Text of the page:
I can personally guarantee you one thing: Wonder Women!: The Untold Story of American Superheroines, premiering tonight on PBS after a successful Kickstarter run, is going to be some major flamebait among the kind of touchy nerd who embarrasses us all. But how is it as a documentary?
Ultimately, it’s solid but a missed opportunity. This is not any sort of “untold story”; this is very much a told story, and the documentary suffers for it.
First things first: This is more of an overview of Wonder Woman from the outside of fandom, how changing cultural forces drove how she was depicted, how cultural critics and feminists have viewed the character over time, and how she fits into how women are perceived in pop culture. As an intellectual overview, it’s solid if nothing we haven’t heard before.
Therein lies the problem: There’s no real depth here, no original intellectual ground broken. Ultimately it’s a Cliff’s Notes of feminist media theory and Wonder Woman’s sometimes-great-sometimes-embarrassing history that feels a little scattered, and too willing to gloss over topics. Even the Wonder Woman angle is largely abandoned at the half-hour mark for a wider survey of heroines in media. It would seem to be a useful lens: Why did Wonder Woman, a character explicitly created as a sort of protofeminist superheroine, seemingly fall behind in the 1980s? But the documentary never explores it.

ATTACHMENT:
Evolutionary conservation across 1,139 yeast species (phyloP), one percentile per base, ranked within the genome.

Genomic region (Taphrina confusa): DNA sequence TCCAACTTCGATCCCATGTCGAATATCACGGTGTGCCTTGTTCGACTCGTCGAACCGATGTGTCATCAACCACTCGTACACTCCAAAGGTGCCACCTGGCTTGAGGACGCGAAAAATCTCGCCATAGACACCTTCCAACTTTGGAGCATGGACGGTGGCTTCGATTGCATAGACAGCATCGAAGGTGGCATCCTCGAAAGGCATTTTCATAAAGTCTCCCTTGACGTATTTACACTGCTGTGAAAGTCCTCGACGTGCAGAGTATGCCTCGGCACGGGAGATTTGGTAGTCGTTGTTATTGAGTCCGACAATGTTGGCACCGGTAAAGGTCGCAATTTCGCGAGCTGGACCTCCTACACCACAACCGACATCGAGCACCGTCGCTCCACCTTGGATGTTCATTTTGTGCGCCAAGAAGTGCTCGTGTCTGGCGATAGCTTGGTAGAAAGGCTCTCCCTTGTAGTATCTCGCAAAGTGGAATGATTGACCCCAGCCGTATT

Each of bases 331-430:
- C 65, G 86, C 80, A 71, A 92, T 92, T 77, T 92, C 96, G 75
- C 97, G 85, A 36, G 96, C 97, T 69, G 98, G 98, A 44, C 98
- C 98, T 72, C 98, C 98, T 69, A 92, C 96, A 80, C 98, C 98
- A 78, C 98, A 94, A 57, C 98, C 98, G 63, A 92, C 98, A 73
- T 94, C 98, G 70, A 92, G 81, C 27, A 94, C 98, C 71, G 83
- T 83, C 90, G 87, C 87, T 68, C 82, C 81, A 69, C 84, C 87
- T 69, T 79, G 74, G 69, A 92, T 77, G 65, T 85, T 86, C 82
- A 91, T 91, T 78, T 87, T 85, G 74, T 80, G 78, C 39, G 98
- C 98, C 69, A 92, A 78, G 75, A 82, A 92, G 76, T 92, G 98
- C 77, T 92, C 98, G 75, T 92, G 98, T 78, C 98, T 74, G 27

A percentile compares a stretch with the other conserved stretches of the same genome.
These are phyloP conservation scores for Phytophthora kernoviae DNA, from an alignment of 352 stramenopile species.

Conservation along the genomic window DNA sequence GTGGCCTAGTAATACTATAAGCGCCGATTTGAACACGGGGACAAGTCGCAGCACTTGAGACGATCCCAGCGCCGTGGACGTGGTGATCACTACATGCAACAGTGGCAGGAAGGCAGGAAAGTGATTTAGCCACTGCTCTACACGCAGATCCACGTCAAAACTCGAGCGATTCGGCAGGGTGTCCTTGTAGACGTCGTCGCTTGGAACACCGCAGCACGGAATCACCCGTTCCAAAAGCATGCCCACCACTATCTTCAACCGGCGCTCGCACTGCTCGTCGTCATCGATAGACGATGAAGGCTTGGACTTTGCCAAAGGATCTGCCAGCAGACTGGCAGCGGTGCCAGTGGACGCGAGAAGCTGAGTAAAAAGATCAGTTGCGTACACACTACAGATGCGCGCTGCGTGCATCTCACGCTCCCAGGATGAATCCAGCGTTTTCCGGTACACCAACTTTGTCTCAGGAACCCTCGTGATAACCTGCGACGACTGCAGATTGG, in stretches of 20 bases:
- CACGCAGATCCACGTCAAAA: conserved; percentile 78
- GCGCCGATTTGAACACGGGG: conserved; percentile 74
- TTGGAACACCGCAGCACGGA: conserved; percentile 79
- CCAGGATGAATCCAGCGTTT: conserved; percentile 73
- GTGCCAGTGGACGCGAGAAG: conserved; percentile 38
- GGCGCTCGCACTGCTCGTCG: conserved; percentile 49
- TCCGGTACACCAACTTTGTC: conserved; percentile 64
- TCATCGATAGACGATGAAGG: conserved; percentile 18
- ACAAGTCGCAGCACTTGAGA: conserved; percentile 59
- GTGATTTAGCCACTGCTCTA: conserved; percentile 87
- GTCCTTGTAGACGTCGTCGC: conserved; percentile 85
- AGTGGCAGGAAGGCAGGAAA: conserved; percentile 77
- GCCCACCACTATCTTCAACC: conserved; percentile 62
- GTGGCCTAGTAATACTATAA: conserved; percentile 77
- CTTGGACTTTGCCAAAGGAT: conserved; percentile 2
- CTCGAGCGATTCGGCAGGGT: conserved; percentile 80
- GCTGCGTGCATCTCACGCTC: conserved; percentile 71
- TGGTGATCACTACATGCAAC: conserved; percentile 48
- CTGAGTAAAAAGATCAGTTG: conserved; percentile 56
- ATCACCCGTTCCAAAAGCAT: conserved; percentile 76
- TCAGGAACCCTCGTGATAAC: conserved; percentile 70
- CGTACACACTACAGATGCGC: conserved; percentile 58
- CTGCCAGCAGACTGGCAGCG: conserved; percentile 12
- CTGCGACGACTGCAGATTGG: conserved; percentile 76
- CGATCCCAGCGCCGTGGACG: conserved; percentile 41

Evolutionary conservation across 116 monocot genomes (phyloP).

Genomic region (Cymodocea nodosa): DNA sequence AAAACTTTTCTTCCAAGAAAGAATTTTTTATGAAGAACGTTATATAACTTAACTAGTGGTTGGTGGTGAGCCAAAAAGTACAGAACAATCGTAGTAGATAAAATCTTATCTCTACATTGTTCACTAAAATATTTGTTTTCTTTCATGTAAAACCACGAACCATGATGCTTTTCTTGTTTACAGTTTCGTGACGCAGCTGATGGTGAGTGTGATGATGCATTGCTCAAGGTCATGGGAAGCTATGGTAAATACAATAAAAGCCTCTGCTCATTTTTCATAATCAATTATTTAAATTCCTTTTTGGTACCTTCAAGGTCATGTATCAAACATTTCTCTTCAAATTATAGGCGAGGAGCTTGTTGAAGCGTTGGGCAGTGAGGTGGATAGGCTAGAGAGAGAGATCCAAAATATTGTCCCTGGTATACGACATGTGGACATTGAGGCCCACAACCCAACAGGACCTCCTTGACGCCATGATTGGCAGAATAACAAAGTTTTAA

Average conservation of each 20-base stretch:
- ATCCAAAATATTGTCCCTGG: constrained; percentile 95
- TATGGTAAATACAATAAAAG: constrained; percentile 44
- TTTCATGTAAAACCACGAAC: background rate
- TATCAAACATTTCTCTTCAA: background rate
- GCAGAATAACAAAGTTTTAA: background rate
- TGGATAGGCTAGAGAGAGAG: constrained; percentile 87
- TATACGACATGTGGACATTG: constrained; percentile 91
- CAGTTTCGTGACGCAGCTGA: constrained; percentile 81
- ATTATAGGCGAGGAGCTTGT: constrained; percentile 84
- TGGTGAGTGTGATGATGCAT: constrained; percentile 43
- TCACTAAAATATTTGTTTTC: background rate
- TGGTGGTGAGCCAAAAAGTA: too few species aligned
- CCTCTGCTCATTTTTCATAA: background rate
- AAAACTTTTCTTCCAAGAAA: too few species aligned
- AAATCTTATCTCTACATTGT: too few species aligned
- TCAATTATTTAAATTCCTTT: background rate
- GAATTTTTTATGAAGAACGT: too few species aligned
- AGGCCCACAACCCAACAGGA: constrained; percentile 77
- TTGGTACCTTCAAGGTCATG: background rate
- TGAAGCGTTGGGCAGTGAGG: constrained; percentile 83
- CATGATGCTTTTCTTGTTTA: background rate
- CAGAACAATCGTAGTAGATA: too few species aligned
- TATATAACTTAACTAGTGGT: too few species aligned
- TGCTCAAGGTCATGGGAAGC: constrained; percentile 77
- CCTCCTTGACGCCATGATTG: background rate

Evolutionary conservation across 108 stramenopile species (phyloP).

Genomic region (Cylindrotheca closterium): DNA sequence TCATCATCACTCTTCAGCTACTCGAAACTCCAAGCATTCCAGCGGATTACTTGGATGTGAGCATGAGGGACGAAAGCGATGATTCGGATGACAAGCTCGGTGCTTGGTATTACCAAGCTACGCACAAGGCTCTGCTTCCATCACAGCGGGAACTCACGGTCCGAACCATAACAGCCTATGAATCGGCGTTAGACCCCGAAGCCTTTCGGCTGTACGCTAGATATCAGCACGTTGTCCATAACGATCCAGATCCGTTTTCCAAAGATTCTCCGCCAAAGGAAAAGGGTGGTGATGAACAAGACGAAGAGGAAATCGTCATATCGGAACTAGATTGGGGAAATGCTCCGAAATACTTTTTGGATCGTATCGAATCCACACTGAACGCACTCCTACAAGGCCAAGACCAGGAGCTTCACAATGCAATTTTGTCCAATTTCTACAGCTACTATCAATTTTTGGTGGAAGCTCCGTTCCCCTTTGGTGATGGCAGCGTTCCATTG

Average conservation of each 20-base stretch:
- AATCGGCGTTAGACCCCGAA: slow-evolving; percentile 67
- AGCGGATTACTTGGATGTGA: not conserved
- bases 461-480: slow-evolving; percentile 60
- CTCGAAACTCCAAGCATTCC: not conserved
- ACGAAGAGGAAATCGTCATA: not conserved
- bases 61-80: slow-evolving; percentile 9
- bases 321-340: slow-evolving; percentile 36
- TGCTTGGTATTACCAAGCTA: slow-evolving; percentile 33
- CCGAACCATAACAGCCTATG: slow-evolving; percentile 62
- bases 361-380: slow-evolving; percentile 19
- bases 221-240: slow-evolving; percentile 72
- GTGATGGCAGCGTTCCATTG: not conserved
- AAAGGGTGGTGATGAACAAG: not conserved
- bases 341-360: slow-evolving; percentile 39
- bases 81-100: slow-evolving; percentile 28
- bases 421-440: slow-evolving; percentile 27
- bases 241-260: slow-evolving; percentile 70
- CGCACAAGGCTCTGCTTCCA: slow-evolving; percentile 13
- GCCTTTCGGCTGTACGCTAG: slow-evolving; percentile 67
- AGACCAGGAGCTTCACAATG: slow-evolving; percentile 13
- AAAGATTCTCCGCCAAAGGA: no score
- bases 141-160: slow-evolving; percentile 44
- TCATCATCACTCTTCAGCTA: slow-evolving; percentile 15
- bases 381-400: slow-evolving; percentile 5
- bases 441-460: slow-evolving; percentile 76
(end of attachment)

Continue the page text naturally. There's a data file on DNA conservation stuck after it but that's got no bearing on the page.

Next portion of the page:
Secondly, for a documentary about superheroines, it’s painfully short on women who actually make comics. Trina Robbins gets some screen time, Jane Espenson gets to talk about how inspiring Buffy was, and Gail Simone gets, quite literally, a minute.
On one level, it’s unfair to criticize a documentary for who isn’t in it; people get sick, have too much to do, the production crew can’t afford to come to them, the timing never works, it happens. But at the same time, it’s kind of lousy that women in or writing about the comics industry can’t even get name-checked in a documentary about the most prominent superheroine in American pop culture. It’s not like the team at The Mary Sue, DC Women Kicking Ass, or many of the women working in comics don’t have the intellectual chops to talk about the subject. There are too many names chosen for their marquee value, and it hurts the overall thrust of the documentary.
What’s frustrating about this is that it doesn’t come off like a cynical cash-in; if nothing else, Wonder Women! is very much sincere. But it’s not an untold story, and it’s the ultimate unwillingness on the part of the filmmakers to tell one, that keeps this from greatness.
I want more like this!
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